Fast Man Alert!
A man by the name of Eddie Cheever Jr. holds the record for fastest lap in Indy 500 history. In 1996, Cheever managed to blaze a lap in just 38.119 seconds! No other racer has even come close to that time with the next closest being at least a full second away!
As fast as he was for one lap, Cheever couldn’t keep up the pace. When the final flag flew, he crossed the finish line in 11th place. Buddy Lazier finished in first.
Ever wondered how the tradition of drinking milk after a victory came about? Well, in 1936 Louis Meyer asked for a bottle of buttermilk after becoming the first driver to pull off a three-peat at the Indy 500.
According to race experts, Meyer drank buttermilk regularly on hot days to cool himself down. After winning the race, he just instinctually grabbed a bottle to refresh himself. Two decades later in 1956, the Milk Foundation began offering milk to the race winner in Victory Lane.
The First Ever Indy 500 Was Truly Special
The fist ever Indy 500 was held in 1911, and you can only imagine the speeds at which those drivers were going. The winner of the first race won with a top speed of 74 mph. Some people drive faster in the slow lane on the freeway, today.
For context, in 1950, the fastest lap speed was at 128.995 mph. That’s a huge jump in only 40 years! The image you see is from the first ever Indy 500 so you can see just how much cars have evolved since then.
We Have The Indy 500 To Thank For This
How much more difficult would regular driving be if we didn’t have those extra mirrors on our car to help us in any situation we might find ourselves in? The only exception would be blind spots, but rear-view mirrors help that for the most part.
We’re here to inform you that we wouldn’t have rear-view mirrors if it wasn’t for the Indy 500. Those life-saving reflections that are closer than they appear were all thanks to Ray Harroun, who rigged a makeshift mirror above his dashboard during the first ever Indy 500.
Who Was The First Winner?
There has to be the first for everything, right? Do you know who the first ever winner of the Indy 500 was? We’ll give you a hint, it’s the same person who came up with the idea for a rear-view mirror.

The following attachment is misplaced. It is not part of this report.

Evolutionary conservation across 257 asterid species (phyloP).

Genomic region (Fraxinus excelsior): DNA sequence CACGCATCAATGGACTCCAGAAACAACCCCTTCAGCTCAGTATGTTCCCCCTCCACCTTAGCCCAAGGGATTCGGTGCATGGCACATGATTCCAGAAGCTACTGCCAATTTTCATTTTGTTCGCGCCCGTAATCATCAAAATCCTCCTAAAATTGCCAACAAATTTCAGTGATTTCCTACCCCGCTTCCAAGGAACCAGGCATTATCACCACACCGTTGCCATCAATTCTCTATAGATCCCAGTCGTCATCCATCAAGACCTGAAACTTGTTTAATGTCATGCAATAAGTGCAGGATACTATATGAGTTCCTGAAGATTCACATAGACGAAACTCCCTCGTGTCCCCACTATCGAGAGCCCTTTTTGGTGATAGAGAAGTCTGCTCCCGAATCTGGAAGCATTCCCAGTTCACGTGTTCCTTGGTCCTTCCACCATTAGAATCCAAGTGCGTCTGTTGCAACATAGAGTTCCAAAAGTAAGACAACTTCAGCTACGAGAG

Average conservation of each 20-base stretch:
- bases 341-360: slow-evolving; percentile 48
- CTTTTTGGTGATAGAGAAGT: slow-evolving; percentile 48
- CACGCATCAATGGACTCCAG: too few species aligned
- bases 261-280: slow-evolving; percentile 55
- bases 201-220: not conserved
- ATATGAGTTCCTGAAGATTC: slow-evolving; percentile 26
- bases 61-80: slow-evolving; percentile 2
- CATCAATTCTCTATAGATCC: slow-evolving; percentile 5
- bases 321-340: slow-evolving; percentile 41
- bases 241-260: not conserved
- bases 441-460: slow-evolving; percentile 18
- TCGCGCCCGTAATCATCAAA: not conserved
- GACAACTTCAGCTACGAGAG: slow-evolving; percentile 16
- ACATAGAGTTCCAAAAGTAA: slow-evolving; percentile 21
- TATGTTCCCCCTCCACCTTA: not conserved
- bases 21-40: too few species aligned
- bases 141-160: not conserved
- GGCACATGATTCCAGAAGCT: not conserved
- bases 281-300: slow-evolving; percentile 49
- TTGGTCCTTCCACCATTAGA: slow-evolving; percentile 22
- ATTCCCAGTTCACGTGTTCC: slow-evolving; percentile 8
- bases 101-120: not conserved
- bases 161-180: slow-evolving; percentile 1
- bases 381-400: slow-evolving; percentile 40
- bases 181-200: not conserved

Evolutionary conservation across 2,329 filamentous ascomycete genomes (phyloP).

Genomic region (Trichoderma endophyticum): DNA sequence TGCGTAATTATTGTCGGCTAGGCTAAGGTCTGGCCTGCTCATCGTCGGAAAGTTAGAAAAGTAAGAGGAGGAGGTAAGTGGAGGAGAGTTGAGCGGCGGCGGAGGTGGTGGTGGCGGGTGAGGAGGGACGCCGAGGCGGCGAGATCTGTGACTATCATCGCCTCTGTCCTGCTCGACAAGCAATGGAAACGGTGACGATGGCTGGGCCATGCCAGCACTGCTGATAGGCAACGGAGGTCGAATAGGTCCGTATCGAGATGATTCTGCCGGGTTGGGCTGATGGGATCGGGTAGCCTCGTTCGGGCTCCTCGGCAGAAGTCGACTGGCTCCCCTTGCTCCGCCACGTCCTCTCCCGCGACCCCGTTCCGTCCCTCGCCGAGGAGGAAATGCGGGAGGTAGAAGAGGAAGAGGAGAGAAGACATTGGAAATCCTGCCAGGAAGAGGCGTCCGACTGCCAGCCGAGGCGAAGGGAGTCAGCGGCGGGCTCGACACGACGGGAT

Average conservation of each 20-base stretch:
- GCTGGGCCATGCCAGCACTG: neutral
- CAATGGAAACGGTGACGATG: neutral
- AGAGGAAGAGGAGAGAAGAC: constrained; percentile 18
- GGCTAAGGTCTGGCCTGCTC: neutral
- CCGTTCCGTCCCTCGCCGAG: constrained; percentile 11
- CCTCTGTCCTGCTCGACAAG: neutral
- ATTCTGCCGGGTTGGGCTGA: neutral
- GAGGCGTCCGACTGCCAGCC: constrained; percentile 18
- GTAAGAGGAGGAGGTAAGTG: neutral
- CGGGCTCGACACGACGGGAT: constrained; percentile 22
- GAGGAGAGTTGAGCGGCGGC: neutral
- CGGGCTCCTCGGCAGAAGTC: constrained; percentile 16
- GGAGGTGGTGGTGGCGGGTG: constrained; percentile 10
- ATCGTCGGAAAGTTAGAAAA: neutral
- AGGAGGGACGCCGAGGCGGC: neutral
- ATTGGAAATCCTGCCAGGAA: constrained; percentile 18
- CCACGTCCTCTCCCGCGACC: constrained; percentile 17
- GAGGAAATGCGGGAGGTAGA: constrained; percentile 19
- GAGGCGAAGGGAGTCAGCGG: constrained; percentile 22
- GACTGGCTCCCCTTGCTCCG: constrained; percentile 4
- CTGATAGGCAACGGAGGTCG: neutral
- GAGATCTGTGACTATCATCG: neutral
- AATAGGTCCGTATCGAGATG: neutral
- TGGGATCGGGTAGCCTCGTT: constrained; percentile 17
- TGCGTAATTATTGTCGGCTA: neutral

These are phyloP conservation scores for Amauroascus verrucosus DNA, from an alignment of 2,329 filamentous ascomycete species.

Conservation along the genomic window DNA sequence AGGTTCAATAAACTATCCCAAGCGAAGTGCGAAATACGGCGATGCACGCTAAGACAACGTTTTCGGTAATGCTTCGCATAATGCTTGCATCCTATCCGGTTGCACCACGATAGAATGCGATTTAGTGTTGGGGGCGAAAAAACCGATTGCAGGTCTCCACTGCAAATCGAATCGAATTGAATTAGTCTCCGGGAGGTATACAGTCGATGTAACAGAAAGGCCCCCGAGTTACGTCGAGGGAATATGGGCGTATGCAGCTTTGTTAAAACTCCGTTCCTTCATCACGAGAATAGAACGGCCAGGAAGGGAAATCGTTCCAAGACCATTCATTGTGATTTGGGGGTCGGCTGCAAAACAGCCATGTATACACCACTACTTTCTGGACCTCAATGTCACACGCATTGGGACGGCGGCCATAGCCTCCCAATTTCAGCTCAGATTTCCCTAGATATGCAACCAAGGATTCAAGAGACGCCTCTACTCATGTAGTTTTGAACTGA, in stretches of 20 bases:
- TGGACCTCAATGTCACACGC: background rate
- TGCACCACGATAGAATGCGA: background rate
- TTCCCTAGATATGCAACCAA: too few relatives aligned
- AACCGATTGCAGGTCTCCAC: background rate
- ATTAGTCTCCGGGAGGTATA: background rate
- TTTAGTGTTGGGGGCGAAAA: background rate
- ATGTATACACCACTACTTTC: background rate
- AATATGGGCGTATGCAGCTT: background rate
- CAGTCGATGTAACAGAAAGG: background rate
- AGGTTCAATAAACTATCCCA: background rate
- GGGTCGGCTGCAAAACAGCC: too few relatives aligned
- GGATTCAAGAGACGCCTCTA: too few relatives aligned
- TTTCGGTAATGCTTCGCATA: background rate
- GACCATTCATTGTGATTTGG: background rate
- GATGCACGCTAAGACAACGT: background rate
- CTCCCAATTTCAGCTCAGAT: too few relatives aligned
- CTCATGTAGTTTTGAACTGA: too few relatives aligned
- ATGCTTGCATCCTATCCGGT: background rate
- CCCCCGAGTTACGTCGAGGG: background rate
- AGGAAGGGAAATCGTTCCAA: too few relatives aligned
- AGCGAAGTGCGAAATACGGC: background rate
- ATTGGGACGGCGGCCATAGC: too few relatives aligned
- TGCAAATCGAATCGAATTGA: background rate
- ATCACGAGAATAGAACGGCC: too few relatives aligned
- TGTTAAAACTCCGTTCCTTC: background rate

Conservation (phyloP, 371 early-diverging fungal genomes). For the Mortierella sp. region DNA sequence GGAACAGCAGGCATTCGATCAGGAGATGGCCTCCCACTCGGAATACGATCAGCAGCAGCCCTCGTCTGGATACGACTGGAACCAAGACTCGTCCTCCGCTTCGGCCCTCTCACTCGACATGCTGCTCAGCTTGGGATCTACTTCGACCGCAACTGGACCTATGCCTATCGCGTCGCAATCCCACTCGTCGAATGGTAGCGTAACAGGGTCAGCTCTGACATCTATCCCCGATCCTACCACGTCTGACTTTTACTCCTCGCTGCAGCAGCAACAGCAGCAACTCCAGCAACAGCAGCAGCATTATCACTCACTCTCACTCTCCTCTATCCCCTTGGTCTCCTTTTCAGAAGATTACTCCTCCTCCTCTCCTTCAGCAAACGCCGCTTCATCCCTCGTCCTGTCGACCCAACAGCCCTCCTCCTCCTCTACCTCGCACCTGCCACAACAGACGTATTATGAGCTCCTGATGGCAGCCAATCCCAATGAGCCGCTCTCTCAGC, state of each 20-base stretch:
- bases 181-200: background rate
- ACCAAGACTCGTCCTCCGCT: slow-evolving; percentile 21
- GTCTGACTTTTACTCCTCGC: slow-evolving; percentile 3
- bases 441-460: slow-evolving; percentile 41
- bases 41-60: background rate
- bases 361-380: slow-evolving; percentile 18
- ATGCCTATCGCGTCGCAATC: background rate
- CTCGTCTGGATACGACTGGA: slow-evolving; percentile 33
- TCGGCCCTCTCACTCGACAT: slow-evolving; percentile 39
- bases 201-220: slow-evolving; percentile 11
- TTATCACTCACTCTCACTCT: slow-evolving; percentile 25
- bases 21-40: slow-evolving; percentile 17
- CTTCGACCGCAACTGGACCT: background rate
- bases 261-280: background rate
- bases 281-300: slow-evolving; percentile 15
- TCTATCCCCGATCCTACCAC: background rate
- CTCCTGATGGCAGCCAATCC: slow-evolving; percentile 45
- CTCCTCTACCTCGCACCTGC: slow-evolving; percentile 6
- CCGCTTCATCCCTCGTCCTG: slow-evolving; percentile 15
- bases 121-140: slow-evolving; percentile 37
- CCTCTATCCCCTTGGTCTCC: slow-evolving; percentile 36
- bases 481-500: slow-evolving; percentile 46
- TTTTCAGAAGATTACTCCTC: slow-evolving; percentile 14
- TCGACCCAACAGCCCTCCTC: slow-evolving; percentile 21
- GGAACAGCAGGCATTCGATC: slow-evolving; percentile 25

Ray Harroun not only revolutionized the way people drove with a makeshift idea, but it also helped him secure a place in history by becoming the first driver to win in 1911. His clever innovation helped snag himself legendary status.
Tied For The The Most Wins
In the intro, we revealed someone who has won the Indy 500 the most times with four victories under his belt. What we didn’t tell you was there are three other drivers who have accomplished the same incredible feat.
A.J. Foyt won in 1961, 1964, 1967, and 1977. Al Unser took the crown in 1970, 1971, 1978, and 1987. Lastly, Rick Mears (seen in photo) claimed victory in 1979, 1984, 1988, and 1991. It’s incredible to see the longevity some of these competitors have.
Jules Goux did something during the 1913 Indy 500 that would have got him pulled over and arrested today. He decided that he didn’t want to just beat the rest of the field, he wanted to do it while drunk.
Goux won the Indy 500 in 1913 after chugging champagne at every pitstop. Not only is that highly dangerous, but starting in 1914, drinking and driving was outlawed while racing. Thank goodness no one has used this as a case study while trying to beat a DUI.